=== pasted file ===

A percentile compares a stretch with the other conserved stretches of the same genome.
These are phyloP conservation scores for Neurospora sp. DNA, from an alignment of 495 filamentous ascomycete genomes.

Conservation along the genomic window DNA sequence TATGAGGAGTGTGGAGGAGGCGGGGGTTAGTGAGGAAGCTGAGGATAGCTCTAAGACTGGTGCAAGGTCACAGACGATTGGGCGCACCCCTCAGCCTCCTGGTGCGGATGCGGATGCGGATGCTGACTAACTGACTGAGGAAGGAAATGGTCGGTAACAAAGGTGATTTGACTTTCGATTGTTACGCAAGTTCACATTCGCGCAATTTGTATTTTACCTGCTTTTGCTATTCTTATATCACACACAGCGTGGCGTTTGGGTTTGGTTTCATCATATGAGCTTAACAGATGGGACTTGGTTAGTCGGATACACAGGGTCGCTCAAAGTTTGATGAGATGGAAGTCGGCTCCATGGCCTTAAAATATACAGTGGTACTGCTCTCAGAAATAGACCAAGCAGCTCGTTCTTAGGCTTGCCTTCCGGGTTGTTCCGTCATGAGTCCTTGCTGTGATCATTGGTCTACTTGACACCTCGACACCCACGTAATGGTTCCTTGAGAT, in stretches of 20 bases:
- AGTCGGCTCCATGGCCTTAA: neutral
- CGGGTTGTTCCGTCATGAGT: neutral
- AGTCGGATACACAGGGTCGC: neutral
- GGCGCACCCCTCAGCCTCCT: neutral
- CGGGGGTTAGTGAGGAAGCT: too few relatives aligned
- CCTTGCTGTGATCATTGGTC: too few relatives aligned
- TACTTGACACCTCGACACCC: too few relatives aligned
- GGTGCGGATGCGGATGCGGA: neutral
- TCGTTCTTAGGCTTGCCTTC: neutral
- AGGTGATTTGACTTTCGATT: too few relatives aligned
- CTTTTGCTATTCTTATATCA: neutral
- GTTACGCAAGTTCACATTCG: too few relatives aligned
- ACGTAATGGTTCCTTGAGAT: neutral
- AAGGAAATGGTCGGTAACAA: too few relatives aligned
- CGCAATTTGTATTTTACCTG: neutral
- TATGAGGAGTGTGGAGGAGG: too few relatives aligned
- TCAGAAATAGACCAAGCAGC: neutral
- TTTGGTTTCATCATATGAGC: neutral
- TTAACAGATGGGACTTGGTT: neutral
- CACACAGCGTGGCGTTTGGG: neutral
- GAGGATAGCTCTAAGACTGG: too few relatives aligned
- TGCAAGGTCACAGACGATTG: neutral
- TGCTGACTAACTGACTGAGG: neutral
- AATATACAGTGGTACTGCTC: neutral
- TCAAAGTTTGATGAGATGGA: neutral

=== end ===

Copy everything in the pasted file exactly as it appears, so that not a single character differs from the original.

A percentile compares a stretch with the other conserved stretches of the same genome.
These are phyloP conservation scores for Neurospora sp. DNA, from an alignment of 495 filamentous ascomycete genomes.

Conservation along the genomic window DNA sequence TATGAGGAGTGTGGAGGAGGCGGGGGTTAGTGAGGAAGCTGAGGATAGCTCTAAGACTGGTGCAAGGTCACAGACGATTGGGCGCACCCCTCAGCCTCCTGGTGCGGATGCGGATGCGGATGCTGACTAACTGACTGAGGAAGGAAATGGTCGGTAACAAAGGTGATTTGACTTTCGATTGTTACGCAAGTTCACATTCGCGCAATTTGTATTTTACCTGCTTTTGCTATTCTTATATCACACACAGCGTGGCGTTTGGGTTTGGTTTCATCATATGAGCTTAACAGATGGGACTTGGTTAGTCGGATACACAGGGTCGCTCAAAGTTTGATGAGATGGAAGTCGGCTCCATGGCCTTAAAATATACAGTGGTACTGCTCTCAGAAATAGACCAAGCAGCTCGTTCTTAGGCTTGCCTTCCGGGTTGTTCCGTCATGAGTCCTTGCTGTGATCATTGGTCTACTTGACACCTCGACACCCACGTAATGGTTCCTTGAGAT, in stretches of 20 bases:
- AGTCGGCTCCATGGCCTTAA: neutral
- CGGGTTGTTCCGTCATGAGT: neutral
- AGTCGGATACACAGGGTCGC: neutral
- GGCGCACCCCTCAGCCTCCT: neutral
- CGGGGGTTAGTGAGGAAGCT: too few relatives aligned
- CCTTGCTGTGATCATTGGTC: too few relatives aligned
- TACTTGACACCTCGACACCC: too few relatives aligned
- GGTGCGGATGCGGATGCGGA: neutral
- TCGTTCTTAGGCTTGCCTTC: neutral
- AGGTGATTTGACTTTCGATT: too few relatives aligned
- CTTTTGCTATTCTTATATCA: neutral
- GTTACGCAAGTTCACATTCG: too few relatives aligned
- ACGTAATGGTTCCTTGAGAT: neutral
- AAGGAAATGGTCGGTAACAA: too few relatives aligned
- CGCAATTTGTATTTTACCTG: neutral
- TATGAGGAGTGTGGAGGAGG: too few relatives aligned
- TCAGAAATAGACCAAGCAGC: neutral
- TTTGGTTTCATCATATGAGC: neutral
- TTAACAGATGGGACTTGGTT: neutral
- CACACAGCGTGGCGTTTGGG: neutral
- GAGGATAGCTCTAAGACTGG: too few relatives aligned
- TGCAAGGTCACAGACGATTG: neutral
- TGCTGACTAACTGACTGAGG: neutral
- AATATACAGTGGTACTGCTC: neutral
- TCAAAGTTTGATGAGATGGA: neutral